ON LEÓ’S FRIENDSHIPS
Affection shall solve the problems of Freedom yet;
Those who love each other shall become invincible.
Leonilson was born in Fortaleza in 1957. As a child, he lived in Porto Velho (Roraima) and Manaus (Amazonas). But it was São Paulo the city where his family settled, one of the many places he left and where he always returned to: Fortaleza, Rio de Janeiro, Milan, Munich, Madrid, Fortaleza, Bologna, Amsterdam, and back to São Paulo.
Friendships, trips and the relationships between them shaped the artist, who reorganized his experiences in intimate, two-dimensional diaries, appointment books and notebooks. In the process of researching for this exhibition, we visited his carefully preserved personal archive at the site of the Leonilson Project, the family home where the artist lived and died.
In the period between 1970 and 1980, Leo came to Ceará many times. In his appointment books and diaries, we find the pages almost entirely filled with tickets for exhibitions and shows, transportation tickets, napkins, laundry lists, restaurant names, cards, folders, stories, drawings, etc.
Regarding the seasons in Ceará, however, the lined pages of the appointment books are almost empty, like dunes drawn by the wind. Here and there, the names of friends and beaches appear like stakes driven into the newly marked sheets/dunes of the time: Batista, Beth, Ricardo, Efi, Hélio, Zé Tarcísio, Dodora, Hermano Sabiaguaba, Maraponga, Quixaba, Aracati, Paracuru, Barra do Ceará, Iracema. A smiling little sun lights up the joy of the pages and suggests days of shared tropical happiness. A smiling sun, a bridge, a volcano, a duckling, a diamond, a typhoon, a globe – the artist’s expressive iconographic grammar can be foreseen in his diaries and appointment books.
The intangible nature of the relational and aesthetic experiences he had during those seasons in Ceará allows us to imagine how important those moments were in the artist’s career. The military regime was still heavy – in our emerald-green sea, artists were swimming against the tide of reactionism. Fortaleza was a sunny counterpoint to the city of the drizzle, but it was also a small town, a square and prejudiced society, which did not easily welcome the production of “hippie” and protesting artists, who were already announcing the changes for which we keep fighting. It was necessary to protect the spaces of freedom, peace and love. It was essential not to stifle the desires and let them dance in the wind under the sun. Leo departed from São Paulo for the world, and then returned. Staying was harder.
The same intangible quality of Leonilson’s experiences in Ceará invites us to imagine this encounter freely, in order to avoid confusion with forgetfulness or arbitrariness, but by giving them the diaphanous quality of presences and encounters that were not recorded at the time by any device other than the stars.
“On friendships” brings together artists explicitly or implicitly mentioned in Leonilson’s diaries and appointment books: Batista Sena, Zé Tarcísio, Luiz Hermano, Efímia Meimaridou, Ricardo Bezerra. Besides, we brought in Marcus Francisco, Siegbert Franklin and Karim Aïnouz for they were contemporaries, and also because we believe that these meetings may have taken place in the blank spaces of the pages. The set of works connected creates a field of resonance that activates the power of gestures preserved in time, echoing “through shielding mountains and far away”. Time whirls like a typhoon, waking up sleeping memories, stirring up dreams and utopias.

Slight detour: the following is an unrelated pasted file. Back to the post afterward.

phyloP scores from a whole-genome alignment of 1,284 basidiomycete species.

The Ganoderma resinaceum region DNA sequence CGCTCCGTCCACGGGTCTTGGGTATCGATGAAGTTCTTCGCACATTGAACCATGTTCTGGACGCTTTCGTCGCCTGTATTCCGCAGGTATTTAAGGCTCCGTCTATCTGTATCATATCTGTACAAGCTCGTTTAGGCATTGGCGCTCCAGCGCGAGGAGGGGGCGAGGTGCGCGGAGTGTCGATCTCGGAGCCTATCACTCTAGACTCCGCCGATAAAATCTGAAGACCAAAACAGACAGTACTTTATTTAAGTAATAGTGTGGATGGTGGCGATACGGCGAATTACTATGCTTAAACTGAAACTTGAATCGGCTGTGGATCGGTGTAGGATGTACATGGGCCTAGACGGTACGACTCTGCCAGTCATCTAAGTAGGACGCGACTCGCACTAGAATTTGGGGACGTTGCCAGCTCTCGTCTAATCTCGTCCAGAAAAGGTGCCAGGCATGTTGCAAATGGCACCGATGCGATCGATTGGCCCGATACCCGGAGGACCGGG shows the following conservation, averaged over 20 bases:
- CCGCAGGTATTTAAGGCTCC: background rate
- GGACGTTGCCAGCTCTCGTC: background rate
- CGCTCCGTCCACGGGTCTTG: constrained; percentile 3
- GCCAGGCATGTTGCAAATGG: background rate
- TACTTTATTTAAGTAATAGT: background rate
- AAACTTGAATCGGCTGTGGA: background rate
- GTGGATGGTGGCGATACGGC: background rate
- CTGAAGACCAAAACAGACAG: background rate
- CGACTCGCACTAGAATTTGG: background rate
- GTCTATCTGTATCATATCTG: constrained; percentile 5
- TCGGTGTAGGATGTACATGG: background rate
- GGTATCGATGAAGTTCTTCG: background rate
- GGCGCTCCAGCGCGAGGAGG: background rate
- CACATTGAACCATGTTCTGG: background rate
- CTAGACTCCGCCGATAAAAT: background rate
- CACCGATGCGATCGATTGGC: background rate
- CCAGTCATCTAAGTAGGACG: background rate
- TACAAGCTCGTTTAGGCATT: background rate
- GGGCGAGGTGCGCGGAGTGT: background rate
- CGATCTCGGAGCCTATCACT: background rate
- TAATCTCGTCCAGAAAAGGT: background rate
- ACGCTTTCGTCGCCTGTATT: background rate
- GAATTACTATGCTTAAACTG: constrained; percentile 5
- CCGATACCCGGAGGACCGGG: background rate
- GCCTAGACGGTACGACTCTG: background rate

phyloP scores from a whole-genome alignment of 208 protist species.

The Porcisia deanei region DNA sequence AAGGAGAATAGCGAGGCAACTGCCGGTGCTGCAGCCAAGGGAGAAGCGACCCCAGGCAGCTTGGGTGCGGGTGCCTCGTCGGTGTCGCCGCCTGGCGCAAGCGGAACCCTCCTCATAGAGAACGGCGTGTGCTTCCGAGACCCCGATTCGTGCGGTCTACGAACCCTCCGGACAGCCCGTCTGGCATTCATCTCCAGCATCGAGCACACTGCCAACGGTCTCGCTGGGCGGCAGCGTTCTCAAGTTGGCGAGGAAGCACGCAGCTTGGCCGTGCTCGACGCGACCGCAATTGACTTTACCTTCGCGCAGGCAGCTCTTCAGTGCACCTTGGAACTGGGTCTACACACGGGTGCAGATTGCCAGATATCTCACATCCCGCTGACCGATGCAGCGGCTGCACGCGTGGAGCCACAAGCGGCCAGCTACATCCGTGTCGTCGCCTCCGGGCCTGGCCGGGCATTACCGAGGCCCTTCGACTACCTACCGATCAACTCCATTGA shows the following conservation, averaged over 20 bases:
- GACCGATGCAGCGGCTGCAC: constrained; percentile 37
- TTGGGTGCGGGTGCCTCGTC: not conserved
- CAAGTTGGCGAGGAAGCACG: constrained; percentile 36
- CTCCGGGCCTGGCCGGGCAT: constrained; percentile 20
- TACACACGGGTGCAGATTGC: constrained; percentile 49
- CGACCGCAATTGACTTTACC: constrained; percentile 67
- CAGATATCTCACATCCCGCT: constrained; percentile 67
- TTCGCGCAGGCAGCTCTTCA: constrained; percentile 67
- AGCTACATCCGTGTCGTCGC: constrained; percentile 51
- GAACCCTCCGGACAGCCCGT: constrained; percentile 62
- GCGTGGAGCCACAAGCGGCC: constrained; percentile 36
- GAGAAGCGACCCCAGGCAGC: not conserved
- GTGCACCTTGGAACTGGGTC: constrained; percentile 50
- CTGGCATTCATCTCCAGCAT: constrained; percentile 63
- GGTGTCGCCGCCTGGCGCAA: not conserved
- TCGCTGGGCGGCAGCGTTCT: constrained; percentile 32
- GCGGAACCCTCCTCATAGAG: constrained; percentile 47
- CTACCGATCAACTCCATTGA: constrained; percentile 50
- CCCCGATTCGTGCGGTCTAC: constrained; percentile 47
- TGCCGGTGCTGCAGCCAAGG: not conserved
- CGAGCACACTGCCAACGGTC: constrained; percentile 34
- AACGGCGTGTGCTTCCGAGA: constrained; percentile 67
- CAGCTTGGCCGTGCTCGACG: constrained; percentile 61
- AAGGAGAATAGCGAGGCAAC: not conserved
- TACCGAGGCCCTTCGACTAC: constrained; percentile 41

In the process of building this exhibition, an old war took on new contours. The fight to legalize abortion still faces strong resistance, especially due to religious beliefs. The climate crisis has transformed landscapes into sadness. At the time of “friendships”, the military dictatorship tortured dissidents, the war in Vietnam took place and AIDS brought about prejudice and homophobia.
“Leo can’t change the world.”
What can art do in the face of war? The thread used by Efímia in the mid-1970s retains the intensity of the color, and the energy of the gesture is eternalized in the perfect stitch of the embroidery. This is what art can do “regarding the pain of others”, as Susan Sontag would say, and under all the macabre gloom of the world: to affirm humanity in invention, to perpetuate gestures, colors, sensations, feelings. Art can nurture dreams, preserve sensations, draw imaginations. Many of us have belatedly learned from the indigenous people to pay more attention to our dreams.
Siegbert Franklin, Marcus Francisco, Batista Sena, as well as Leonilson, are no longer alive, but their works make them present, in coexistence and dialogue. Sig’s creatures cause other kinds of strangeness. Marcus Francisco’s inconclusive and dysfunctional mechanisms still don’t work in their impossibilities. Batista’s bird-planes fly eternally over imaginary cities. Efi’s embroidery creates the joy of colors and shapes. Luiz Hermano’s rockets bring the mystery of space up to date. The music of the LP Maraponga opens up the field of sensations. In “Brazilian Passion”, Karin Aïnouz recreates the dream of Icarus, and of so many others.
The set of works presented in “On friendships” are sparks from the unquenchable fire of each artist’s production. The very thin lines of the pen nibs, the delicate watercolor, the musical arrangement, the pastel chalk, the acrylic paint, the canvas, the paper. The stuff of dreams, like that of friendships, survives time.